Plane in Azores Crash Had Few Problems With Azores Crash, Bjt
Feb. 09, 1989
SMYRNA, Tenn. (AP) _ The Boeing 707 that crashed in the Azores Islands, killing all 144 people aboard, had recorded no serious mechanical problems and relatively few flight hours for a 20-year-old jet, officials said.
The craft, one of two Boeing 707s owned by Independent Air Corp., had logged 12,500 cycles, or takeoffs and landings, and less than 50,000 hours in the air.
''If properly maintained, there should not be a problem because of hours or number of cycles,'' said Jack Barker, a Federal Aviation Administration spokesman in Atlanta. ''Other aircraft involved in the news have had as much as 50,000 cycles, a great many more.''
The Caribbean-bound charter jet, carrying 137 vacationers from Italy and a seven-member American crew, crashed into a fog-shrouded mountain Wednesday as it approached an airport in the Portuguese archipelago for refueling.
A.L. Pittman, president of Independent Air, headquartered in this town 25 miles southeast of Nashville, told reporters that for employees of the air charter service ''it's like losing a member of your family.''
''Generally everybody knows everybody else in a company this size,'' Pittman said. ''There have been some tears here today in shock.''
The crew members were: Leon Daugherty, 41, of Nashville, the captain; Sammy Adcock, 36, Nashville, 1st officer; Jorge Gonzalez, 34, Rex, Ga., the flight engineer; and flight attendants Yvette Murray, 26, of Marietta, Ga., Angela Urban, 24, West Palm Beach, Fla.; and Helen Ziegler, 45, Warner Robins, Ga., and Sabrina Cromarty of Atlanta.
Ms. Murray and the captain were planning to be married May 20, according to her father, Tom Murray of Atlanta.
The plane had seven service difficulty reports during the past six years, according to records at the FAA's aeronautical center in Oklahoma City, spokeswoman Bobbie Mardis said.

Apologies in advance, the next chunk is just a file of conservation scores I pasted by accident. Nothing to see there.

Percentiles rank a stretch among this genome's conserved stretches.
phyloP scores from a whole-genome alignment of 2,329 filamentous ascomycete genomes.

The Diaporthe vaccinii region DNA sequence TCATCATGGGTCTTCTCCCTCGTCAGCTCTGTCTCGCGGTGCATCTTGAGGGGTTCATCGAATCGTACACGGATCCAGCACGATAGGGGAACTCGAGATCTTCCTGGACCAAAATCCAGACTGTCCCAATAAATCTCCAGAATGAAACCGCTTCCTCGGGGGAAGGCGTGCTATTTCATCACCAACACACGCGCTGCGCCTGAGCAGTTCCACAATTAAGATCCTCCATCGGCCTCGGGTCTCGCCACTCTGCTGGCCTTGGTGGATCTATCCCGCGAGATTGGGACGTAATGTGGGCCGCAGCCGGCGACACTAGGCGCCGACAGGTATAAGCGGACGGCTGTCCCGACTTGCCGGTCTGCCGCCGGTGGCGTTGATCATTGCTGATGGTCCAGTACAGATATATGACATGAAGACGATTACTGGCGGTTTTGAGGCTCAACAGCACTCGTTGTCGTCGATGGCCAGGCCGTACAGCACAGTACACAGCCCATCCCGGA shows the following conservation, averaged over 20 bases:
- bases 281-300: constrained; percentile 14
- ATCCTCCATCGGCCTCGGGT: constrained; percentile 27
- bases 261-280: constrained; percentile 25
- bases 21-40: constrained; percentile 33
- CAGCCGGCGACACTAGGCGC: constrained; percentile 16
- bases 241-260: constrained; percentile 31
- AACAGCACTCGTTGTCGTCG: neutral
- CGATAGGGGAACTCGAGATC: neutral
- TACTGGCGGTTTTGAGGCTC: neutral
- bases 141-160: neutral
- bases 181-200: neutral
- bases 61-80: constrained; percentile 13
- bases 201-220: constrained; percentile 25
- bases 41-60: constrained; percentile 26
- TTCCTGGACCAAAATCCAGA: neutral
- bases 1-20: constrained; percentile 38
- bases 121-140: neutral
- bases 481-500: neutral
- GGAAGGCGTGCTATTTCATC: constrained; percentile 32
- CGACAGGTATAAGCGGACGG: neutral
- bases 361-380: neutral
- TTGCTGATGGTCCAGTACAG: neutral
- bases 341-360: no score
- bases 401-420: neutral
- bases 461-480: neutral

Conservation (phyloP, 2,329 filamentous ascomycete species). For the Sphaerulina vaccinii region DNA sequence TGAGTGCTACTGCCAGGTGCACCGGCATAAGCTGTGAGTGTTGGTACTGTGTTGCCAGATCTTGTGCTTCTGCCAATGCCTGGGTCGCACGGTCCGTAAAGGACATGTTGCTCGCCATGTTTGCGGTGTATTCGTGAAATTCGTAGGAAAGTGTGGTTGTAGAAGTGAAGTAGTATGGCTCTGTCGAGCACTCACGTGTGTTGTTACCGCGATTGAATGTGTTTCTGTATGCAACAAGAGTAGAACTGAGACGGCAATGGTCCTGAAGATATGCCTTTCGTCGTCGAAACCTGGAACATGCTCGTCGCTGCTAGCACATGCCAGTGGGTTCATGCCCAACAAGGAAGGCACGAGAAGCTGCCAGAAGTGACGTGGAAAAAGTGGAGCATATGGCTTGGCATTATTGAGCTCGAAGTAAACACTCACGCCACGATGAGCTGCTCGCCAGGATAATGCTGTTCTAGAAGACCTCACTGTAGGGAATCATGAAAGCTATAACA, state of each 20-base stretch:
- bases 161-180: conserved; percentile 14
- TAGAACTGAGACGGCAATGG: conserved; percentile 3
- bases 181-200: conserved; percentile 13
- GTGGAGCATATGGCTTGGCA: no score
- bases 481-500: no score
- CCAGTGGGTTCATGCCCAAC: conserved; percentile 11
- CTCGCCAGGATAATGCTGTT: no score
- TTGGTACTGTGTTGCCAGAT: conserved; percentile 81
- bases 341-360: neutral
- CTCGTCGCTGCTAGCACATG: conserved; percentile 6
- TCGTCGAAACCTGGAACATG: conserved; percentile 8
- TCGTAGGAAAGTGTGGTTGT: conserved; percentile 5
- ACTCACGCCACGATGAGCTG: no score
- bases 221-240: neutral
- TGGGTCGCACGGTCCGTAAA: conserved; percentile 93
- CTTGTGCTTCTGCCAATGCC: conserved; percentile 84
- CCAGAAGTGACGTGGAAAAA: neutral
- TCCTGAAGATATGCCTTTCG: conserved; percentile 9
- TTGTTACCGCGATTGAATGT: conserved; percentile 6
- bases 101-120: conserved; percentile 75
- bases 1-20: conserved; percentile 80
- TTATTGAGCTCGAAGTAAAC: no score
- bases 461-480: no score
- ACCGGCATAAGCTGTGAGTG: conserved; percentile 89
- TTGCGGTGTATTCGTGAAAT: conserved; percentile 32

A report filed in January 1983 said the plane's No. 2 engine was shut down due to turbine failure. Another that month said a switch in the main landing gear failed and was replaced. Further details on the incidents were not immediately available, Ms. Mardis said.
Two reports filed July 1987 showed problems with the plane's altimeter and air speed monitors. In the latter case, the plane returned to Atlanta for repairs.
The latest report, filed in December, indicated that during inspection a mechanic noticed a crack in an engine fan duct. The duct was replaced and the plane was returned to service.
Barker said Wednesday night that he had not seen the reports and did not know their contents, but he said any faults with the plane would not be considered a problem, ''not if they've been repaired.''
He added that the FAA had fined Independent Air $18,000 in 1984, but he did not know why.
Pittman said one of the company's two jetliners lost oil pressure Jan. 21 as it flew into Denver and was repaired for eight to 10 hours before it resumed flying. He did not know if the jet was the one that crashed Wednesday.
''I'm not aware (of the service difficulty reports) so I'd have to say they are fairly minor,'' said Orien Dickerson, the company's vice president and co- founder. ''We have the same stringent monitoring program as Delta, American and all the major airlines.''
Independent Air is 15 years old and flies 400-500 charters per year, mostly in the Caribbean and Europe.